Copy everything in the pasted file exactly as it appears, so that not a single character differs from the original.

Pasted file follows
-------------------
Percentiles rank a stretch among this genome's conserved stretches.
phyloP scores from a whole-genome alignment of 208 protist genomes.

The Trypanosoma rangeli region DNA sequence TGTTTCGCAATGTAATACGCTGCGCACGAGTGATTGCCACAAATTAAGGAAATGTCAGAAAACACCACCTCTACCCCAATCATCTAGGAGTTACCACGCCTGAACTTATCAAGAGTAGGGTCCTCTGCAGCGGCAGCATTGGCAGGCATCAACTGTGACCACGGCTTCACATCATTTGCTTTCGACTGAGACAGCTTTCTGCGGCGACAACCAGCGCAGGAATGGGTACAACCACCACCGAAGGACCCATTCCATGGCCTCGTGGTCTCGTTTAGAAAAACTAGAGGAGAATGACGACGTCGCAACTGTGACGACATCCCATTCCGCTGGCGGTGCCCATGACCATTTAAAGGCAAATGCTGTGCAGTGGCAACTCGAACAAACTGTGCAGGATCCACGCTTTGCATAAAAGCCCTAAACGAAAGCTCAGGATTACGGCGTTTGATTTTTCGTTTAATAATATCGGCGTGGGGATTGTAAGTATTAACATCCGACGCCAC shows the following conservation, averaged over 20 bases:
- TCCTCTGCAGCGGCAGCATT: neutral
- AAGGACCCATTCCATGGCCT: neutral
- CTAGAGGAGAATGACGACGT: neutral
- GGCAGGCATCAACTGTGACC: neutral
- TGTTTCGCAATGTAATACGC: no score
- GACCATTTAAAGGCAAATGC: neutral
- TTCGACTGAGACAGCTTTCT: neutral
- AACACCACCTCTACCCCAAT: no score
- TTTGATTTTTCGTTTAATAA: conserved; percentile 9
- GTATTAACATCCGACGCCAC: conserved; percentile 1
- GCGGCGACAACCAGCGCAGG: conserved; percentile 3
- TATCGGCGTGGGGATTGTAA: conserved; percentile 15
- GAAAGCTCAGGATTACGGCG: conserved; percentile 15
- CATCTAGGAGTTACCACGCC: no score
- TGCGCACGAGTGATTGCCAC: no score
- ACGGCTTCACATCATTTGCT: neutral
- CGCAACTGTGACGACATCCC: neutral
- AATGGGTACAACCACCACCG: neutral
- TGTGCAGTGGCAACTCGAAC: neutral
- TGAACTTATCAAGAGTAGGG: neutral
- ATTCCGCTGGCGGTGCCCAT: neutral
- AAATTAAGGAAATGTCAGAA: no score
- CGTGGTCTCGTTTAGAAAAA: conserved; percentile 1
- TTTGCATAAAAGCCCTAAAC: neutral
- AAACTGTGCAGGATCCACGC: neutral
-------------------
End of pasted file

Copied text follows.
Percentiles rank a stretch among this genome's conserved stretches.
phyloP scores from a whole-genome alignment of 208 protist genomes.

The Trypanosoma rangeli region DNA sequence TGTTTCGCAATGTAATACGCTGCGCACGAGTGATTGCCACAAATTAAGGAAATGTCAGAAAACACCACCTCTACCCCAATCATCTAGGAGTTACCACGCCTGAACTTATCAAGAGTAGGGTCCTCTGCAGCGGCAGCATTGGCAGGCATCAACTGTGACCACGGCTTCACATCATTTGCTTTCGACTGAGACAGCTTTCTGCGGCGACAACCAGCGCAGGAATGGGTACAACCACCACCGAAGGACCCATTCCATGGCCTCGTGGTCTCGTTTAGAAAAACTAGAGGAGAATGACGACGTCGCAACTGTGACGACATCCCATTCCGCTGGCGGTGCCCATGACCATTTAAAGGCAAATGCTGTGCAGTGGCAACTCGAACAAACTGTGCAGGATCCACGCTTTGCATAAAAGCCCTAAACGAAAGCTCAGGATTACGGCGTTTGATTTTTCGTTTAATAATATCGGCGTGGGGATTGTAAGTATTAACATCCGACGCCAC shows the following conservation, averaged over 20 bases:
- TCCTCTGCAGCGGCAGCATT: neutral
- AAGGACCCATTCCATGGCCT: neutral
- CTAGAGGAGAATGACGACGT: neutral
- GGCAGGCATCAACTGTGACC: neutral
- TGTTTCGCAATGTAATACGC: no score
- GACCATTTAAAGGCAAATGC: neutral
- TTCGACTGAGACAGCTTTCT: neutral
- AACACCACCTCTACCCCAAT: no score
- TTTGATTTTTCGTTTAATAA: conserved; percentile 9
- GTATTAACATCCGACGCCAC: conserved; percentile 1
- GCGGCGACAACCAGCGCAGG: conserved; percentile 3
- TATCGGCGTGGGGATTGTAA: conserved; percentile 15
- GAAAGCTCAGGATTACGGCG: conserved; percentile 15
- CATCTAGGAGTTACCACGCC: no score
- TGCGCACGAGTGATTGCCAC: no score
- ACGGCTTCACATCATTTGCT: neutral
- CGCAACTGTGACGACATCCC: neutral
- AATGGGTACAACCACCACCG: neutral
- TGTGCAGTGGCAACTCGAAC: neutral
- TGAACTTATCAAGAGTAGGG: neutral
- ATTCCGCTGGCGGTGCCCAT: neutral
- AAATTAAGGAAATGTCAGAA: no score
- CGTGGTCTCGTTTAGAAAAA: conserved; percentile 1
- TTTGCATAAAAGCCCTAAAC: neutral
- AAACTGTGCAGGATCCACGC: neutral